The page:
Conservation groups filed a lawsuit in federal court today challenging the National Marine Fisheries Service’s decision to roll back protections for the western Steller sea lions, a population protected under the federal Endangered Species Act.
In November 2014, the Fisheries Service issued a rule that would allow industrial fishing fleets back into waters that were put off limits four years ago to reduce competition between Steller sea lions and large commercial fisheries that catch millions of pounds of the Steller’s prey species, including: pollock, Pacific cod, and Atka mackerel. The decision to undermine the protections comes even as the population continues to decline precipitously in the far western Aleutian Islands.
“Steller sea lions in the Western Aleutians are still in decline and they still need protection,” explained Earthjustice attorney Colin O’Brien. “Allowing industrial fishing fleets to come in and scoop up their food will harm the Steller sea lion. Federal actions that may lead to the extinction of a species are not legal under the Endangered Species Act.”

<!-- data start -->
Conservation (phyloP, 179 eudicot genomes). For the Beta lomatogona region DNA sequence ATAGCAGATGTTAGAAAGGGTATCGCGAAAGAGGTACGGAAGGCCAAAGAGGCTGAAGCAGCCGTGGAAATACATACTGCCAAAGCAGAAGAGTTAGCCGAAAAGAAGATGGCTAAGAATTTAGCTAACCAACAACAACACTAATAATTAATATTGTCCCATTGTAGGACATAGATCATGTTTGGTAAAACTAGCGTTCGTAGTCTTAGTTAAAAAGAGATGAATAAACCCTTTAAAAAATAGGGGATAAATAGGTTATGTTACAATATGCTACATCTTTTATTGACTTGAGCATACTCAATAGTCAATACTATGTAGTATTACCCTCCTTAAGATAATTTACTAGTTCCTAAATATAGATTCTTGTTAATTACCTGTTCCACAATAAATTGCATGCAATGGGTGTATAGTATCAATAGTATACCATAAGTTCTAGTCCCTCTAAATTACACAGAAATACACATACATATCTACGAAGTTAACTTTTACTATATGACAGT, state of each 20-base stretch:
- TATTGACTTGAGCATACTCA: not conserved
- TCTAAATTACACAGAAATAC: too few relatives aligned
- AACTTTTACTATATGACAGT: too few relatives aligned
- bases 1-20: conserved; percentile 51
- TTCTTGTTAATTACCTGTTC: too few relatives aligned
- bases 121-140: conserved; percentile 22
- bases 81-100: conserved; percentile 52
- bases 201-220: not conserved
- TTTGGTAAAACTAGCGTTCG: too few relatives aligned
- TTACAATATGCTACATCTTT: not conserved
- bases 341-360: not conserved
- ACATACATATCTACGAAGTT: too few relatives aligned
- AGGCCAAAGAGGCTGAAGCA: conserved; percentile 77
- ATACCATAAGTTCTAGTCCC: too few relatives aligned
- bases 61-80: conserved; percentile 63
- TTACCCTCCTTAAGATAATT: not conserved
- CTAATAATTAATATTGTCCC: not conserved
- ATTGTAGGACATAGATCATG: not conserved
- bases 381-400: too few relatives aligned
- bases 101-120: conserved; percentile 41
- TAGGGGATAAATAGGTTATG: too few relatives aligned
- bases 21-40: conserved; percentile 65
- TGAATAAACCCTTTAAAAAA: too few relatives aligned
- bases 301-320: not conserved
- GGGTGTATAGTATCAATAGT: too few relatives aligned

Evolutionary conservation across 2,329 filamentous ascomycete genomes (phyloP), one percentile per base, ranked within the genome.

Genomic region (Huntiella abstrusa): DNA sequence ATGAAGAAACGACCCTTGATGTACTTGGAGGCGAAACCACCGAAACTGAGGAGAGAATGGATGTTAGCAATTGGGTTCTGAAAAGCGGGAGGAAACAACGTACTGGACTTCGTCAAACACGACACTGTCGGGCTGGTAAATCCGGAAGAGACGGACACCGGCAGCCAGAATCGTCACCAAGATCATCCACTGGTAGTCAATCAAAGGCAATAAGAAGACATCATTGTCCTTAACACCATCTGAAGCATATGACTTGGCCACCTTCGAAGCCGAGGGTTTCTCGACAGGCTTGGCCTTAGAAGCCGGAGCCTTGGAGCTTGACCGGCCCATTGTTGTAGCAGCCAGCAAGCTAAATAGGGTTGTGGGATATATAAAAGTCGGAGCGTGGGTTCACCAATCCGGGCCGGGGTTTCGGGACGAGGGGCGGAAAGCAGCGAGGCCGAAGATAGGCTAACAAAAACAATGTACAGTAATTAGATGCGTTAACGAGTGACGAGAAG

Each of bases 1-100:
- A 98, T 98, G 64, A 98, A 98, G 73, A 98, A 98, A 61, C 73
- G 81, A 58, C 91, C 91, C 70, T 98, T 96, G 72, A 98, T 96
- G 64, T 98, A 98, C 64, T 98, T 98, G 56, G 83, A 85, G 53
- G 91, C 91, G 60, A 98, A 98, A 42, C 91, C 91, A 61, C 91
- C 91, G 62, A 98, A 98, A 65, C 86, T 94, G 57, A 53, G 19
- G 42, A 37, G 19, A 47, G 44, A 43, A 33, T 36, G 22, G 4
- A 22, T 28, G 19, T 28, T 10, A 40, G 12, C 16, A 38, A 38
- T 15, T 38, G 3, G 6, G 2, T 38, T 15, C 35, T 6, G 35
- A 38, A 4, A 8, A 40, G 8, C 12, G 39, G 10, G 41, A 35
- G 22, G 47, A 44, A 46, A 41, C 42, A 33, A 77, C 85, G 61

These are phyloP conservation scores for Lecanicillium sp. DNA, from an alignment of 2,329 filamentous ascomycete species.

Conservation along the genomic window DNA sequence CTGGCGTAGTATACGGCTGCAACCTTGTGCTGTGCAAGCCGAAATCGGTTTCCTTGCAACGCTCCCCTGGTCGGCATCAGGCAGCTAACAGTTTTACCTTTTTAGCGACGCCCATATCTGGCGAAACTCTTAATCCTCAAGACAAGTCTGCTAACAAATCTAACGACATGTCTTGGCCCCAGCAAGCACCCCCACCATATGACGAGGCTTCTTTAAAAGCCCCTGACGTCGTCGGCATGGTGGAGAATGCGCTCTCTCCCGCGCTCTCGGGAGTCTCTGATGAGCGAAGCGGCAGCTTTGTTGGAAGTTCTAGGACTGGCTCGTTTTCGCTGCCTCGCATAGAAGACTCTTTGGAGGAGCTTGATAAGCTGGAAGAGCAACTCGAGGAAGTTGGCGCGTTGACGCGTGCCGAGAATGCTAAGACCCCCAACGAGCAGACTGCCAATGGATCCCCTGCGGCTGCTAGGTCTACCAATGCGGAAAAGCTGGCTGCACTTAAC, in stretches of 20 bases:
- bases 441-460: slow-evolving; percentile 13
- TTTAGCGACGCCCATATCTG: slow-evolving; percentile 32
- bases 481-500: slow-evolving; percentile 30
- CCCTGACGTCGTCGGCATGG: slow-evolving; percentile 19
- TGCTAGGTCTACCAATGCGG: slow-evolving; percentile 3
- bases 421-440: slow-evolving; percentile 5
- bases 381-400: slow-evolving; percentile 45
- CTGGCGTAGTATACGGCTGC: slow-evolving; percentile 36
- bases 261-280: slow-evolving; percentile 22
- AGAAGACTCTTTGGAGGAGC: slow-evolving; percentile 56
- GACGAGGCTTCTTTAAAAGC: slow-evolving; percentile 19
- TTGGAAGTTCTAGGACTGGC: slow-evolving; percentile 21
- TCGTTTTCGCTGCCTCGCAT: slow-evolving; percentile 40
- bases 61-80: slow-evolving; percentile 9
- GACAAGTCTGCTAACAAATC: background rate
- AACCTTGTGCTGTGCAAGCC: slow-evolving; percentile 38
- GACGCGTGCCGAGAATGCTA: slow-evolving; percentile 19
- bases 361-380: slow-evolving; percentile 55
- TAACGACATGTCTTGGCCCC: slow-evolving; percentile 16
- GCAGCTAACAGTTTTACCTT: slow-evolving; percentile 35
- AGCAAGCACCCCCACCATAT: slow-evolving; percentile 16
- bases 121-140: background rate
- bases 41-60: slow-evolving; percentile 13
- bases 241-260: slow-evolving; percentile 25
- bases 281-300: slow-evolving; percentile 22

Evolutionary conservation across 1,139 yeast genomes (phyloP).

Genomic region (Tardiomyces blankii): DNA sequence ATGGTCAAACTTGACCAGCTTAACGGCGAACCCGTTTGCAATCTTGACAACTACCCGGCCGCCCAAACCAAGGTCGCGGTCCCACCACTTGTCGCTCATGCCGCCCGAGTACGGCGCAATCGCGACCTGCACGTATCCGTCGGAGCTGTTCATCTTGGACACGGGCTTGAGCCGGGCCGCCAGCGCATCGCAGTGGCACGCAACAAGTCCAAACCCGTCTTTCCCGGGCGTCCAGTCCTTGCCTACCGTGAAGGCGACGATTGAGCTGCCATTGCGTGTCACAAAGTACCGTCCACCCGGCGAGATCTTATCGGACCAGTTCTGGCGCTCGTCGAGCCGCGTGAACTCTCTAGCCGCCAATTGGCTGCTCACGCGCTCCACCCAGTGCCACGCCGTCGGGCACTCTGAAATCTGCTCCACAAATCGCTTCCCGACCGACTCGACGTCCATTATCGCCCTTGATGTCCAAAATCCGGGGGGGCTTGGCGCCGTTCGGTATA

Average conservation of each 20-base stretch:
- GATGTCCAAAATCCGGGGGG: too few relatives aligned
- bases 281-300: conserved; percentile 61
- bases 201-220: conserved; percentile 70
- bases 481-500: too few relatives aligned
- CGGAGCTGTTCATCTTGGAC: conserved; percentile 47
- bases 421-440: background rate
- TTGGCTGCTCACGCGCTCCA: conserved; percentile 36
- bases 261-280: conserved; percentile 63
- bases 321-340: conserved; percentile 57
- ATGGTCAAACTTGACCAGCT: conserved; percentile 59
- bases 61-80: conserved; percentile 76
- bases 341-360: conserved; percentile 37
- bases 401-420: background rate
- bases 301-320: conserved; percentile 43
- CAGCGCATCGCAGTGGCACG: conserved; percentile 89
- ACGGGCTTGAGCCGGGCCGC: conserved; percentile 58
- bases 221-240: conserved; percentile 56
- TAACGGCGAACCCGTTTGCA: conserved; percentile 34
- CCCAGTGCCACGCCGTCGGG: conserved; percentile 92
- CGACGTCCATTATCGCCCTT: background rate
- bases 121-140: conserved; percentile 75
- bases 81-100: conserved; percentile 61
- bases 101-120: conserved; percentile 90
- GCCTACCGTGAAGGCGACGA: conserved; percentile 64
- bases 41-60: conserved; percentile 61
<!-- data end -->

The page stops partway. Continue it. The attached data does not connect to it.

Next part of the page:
“Female sea lions that are pregnant or nursing need the fish to be abundant and accessible,” said Jon Warrenchuk, Senior Scientist and Campaign Manager for Oceana. “Now, there are fewer and fewer sea lion pups being born in the Western Aleutians.”
“This rule reverses course on decades of science, government policy, and court decisions,” said John Hocevar, a Marine Biologist with Greenpeace. “This new rule will allow factory trawlers to take millions of fish away from the areas where Steller sea lions need to feed on them the most.”
“We have been forced back to court once again by an agency that appears intent on sacrificing healthy ocean ecosystems for short-term economic gain,” said Michael LeVine, Pacific Senior Counsel for Oceana. “We hoped that the Fisheries Service would show the leadership needed to find long–term, sustainable solutions, but instead, we find ourselves back in court to defend the basic premise that sea lions need fish caught by industrial fisheries to survive.”